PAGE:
Aspiring Sports Writers Can Draw Inspiration From Jayson Stark


Alex Kielar | July 24th, 2019

This past weekend, six new players got enshrined in Cooperstown, and it was unforgettable. Getting to witness it all firsthand and being part of history couldn’t have been greater. From the Awards Ceremony and parade on Saturday involving 59 Hall of Famers to the Induction Ceremony itself on Sunday, it was unbelievable. Every speech was very moving, and one of my favorites was Jayson Stark’s at the Awards Ceremony on Saturday.

The Awards Ceremony kicked off the weekend and Stark was awarded the J.G. Taylor Spink Award for sportswriters. To introduce Stark, former Baseball Writer’s Association of America President Clark Spencer talked about his career and success which brought him to win the prestigious award.


“A baseball renaissance man in an era of continuous change, Stark combines powerful stories with brilliant analysis, delivering it all to his readers through the prism of his love for the game,” Spencer said as he introduced Stark.

Stark talked about the beauty of Cooperstown and baseball, and what makes it all so magical.


“You know when I first understood the magic of Cooperstown? It was another induction weekend in 1995. The baseball strike had just ended, and for probably the only time ever since I started covering baseball, I was a little down,” Stark said. “I was used to living in a world where everyone around me loved baseball. After that strike, I was hearing from fans who told me they would never go to another game. Left me worried.”

“But then on a broiling weekend in July — sound familiar? You know what I found? The largest crowd in the history of induction weekends… And then it hit me. What were they doing here? As Richie Ashburn said that day, they weren’t here for a fireworks show. They weren’t giving away bobbleheads. They were here for one reason: because baseball wasn’t just something that they watched to kill time until Seinfeld came on,” he continued. “They were here because baseball meant something to them in their actual lives and in the lives of their families, their friends, their kids, their parents. That friends, is the beauty of Cooperstown. Some time in our lives we all fell in love with baseball, and [as] we arrive in Cooperstown it brings it all back. It infuses that love, that glow in all of us.”

Stark went on to talk about how he always dreamed of being a baseball writer, and it always seemed to be his destiny. “I’m here today because I dreamed a dream. Somehow, I wound up doing exactly what I always dreamed of doing from the time I was old enough to dream anything. This was my dream: to be a baseball writer,” he said. “On the wall of my office, there is a photo of me and my beautiful sister, Karen, walking home from school. I was in fifth grade; she was in fourth. What I wasn’t aware of at that moment was that she looked at me as America’s foremost authority on baseball. And the way I found that out was she wrote a sentence which I still find totally amazing. She wrote, ‘If you wanted to know a lot about baseball, my brother would be able to tell you.’ She wrote that in a composition for school. Later when we were all grown up, she framed that photo and framed that composition and she gave them to me. She saw this coming when I was in fifth grade. So once in a while, I ask myself, ‘How did this happen? Who gets to live the life they dreamed of since they were ten years old?’ I did.”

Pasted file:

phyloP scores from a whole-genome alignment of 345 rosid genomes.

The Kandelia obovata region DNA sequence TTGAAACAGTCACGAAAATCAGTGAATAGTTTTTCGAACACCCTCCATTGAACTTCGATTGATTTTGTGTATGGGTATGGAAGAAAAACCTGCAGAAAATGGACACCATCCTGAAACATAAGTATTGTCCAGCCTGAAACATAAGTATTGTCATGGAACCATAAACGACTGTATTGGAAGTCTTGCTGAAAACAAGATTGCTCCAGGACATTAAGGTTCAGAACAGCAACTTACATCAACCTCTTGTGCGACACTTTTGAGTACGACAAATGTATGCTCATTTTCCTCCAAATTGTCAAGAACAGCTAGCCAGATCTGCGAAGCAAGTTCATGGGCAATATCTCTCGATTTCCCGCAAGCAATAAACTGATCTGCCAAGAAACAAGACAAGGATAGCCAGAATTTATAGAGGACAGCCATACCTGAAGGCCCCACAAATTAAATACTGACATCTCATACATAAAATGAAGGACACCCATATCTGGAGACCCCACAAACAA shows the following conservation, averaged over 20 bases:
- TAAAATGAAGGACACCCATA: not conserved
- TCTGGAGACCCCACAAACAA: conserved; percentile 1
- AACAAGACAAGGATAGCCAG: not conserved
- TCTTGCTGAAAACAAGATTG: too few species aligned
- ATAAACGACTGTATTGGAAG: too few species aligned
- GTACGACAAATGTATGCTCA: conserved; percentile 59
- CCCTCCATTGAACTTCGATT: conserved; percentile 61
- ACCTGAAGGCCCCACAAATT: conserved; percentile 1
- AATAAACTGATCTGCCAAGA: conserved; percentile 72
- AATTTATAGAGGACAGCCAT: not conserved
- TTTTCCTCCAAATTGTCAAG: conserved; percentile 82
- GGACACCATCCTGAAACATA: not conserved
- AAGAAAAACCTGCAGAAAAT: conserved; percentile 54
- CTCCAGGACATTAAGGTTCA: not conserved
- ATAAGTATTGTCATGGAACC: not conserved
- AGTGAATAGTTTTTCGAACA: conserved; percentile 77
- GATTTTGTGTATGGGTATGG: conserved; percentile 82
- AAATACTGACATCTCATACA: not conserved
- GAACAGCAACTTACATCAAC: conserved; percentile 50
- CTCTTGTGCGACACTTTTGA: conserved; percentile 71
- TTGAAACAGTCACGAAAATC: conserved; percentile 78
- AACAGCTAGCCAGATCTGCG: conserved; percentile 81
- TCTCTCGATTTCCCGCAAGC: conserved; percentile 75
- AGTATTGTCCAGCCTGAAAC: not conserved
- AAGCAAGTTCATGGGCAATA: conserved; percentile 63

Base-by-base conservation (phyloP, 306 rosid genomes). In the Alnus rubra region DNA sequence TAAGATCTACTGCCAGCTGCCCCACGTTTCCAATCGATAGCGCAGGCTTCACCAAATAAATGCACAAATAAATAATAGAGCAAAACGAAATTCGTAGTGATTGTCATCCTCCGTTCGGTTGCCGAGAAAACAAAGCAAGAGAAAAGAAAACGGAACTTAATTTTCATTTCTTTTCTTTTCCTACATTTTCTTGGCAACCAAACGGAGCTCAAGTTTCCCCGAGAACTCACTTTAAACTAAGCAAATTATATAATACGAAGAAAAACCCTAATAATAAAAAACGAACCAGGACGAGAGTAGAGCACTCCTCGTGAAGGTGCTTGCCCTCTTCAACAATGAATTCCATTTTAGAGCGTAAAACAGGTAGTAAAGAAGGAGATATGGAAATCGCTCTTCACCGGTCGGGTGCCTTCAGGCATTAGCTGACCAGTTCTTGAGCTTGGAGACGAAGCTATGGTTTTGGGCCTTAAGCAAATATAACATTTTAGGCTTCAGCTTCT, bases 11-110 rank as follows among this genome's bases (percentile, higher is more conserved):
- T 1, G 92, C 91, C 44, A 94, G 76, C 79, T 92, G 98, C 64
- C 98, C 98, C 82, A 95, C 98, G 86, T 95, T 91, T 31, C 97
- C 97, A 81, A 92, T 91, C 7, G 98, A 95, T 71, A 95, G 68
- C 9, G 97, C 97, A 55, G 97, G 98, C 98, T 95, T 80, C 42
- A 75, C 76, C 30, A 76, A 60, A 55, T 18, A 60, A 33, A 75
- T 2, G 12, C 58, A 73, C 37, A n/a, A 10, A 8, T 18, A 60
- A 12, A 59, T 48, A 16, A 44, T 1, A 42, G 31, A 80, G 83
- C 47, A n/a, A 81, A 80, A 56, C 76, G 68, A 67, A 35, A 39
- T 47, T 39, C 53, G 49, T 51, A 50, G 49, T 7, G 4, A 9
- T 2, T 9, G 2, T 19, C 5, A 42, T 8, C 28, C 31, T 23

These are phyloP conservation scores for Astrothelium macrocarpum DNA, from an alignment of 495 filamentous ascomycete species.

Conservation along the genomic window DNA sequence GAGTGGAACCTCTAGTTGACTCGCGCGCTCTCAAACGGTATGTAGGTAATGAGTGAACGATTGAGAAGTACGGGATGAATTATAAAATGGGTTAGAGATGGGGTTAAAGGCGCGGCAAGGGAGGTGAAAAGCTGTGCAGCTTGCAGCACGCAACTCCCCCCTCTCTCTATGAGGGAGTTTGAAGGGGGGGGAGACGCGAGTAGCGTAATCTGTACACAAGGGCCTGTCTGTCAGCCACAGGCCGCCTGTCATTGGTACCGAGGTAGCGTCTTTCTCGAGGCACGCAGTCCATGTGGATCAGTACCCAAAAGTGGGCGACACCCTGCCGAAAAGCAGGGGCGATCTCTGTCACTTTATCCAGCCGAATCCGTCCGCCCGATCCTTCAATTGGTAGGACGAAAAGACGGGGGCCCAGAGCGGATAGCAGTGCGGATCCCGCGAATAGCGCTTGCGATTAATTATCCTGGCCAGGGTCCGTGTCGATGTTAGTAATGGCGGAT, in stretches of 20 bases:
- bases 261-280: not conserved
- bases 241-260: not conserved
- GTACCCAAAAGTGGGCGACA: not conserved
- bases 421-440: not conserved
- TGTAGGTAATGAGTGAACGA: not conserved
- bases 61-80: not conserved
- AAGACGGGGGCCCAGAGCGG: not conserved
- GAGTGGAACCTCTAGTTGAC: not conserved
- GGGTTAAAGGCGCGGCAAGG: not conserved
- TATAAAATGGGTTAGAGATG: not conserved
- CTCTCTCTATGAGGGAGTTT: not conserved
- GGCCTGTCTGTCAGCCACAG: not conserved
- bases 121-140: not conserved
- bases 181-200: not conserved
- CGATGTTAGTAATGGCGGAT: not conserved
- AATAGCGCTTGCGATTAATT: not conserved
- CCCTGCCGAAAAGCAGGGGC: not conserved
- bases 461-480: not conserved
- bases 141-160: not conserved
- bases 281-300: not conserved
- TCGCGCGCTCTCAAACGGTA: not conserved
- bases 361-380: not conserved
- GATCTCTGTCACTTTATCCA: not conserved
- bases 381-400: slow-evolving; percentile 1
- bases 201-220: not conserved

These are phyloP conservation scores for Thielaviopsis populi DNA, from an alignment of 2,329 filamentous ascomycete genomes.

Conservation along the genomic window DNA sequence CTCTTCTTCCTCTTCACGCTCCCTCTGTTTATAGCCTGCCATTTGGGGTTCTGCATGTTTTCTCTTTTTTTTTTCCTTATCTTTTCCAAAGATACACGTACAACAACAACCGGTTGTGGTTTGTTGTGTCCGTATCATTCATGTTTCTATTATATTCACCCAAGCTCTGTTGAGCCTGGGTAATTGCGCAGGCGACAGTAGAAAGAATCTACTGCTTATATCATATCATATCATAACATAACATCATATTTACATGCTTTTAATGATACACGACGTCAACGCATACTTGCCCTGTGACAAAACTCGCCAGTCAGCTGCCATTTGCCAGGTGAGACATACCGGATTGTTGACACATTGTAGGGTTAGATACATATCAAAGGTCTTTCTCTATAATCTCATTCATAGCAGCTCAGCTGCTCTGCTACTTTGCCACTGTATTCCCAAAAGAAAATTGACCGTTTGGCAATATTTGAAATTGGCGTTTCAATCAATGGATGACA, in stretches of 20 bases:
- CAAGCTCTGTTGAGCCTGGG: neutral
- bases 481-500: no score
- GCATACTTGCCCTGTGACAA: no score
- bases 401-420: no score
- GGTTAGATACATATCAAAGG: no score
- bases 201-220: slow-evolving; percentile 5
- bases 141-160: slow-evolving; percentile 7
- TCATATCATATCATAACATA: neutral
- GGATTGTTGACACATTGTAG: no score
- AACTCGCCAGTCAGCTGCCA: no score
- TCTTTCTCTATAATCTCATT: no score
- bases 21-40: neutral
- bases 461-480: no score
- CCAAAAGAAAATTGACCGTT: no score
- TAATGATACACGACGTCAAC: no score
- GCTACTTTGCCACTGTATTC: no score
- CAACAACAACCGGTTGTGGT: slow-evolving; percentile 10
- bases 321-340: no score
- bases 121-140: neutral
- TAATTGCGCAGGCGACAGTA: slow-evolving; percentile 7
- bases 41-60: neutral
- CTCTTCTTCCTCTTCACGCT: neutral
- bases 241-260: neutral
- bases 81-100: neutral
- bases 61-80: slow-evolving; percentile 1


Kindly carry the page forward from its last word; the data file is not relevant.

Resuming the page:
Stark went on to tell some interesting stories from throughout his career and him going deep into his research to find the most bizarre and unique stories. He was creative and didn’t have too many boundaries to what he would write about. He also thanked everyone he worked with and for giving him the chance to live out his dream. After graduating from Syracuse University, Stark landed a gig at the Providence Journal, covering the Boston Red Sox. He then started out working for the Philadelphia Inquirer, writing for the Phillies and being a part of big moments, including their World Series victory in 1980. He provided the narrative for Philly’s very passionate fanbase and he quickly established himself as one of the game’s leading columnists. He would join ESPN in 2000 where he brought his very solid statistical analysis and groundbreaking research ability to the ever-changing game. He would then move to The Athletic in 2018 and occasionally makes appearances on MLB Network. He has continued to keep pace with the game and give timely stories backed with extraordinary statistical numbers. He brings statistical and analytical knowledge while still also focusing on the human element.


All us aspiring writers and journalists can draw inspiration from Stark not only from his great speech but also from what he has been able to achieve throughout his excellent career.

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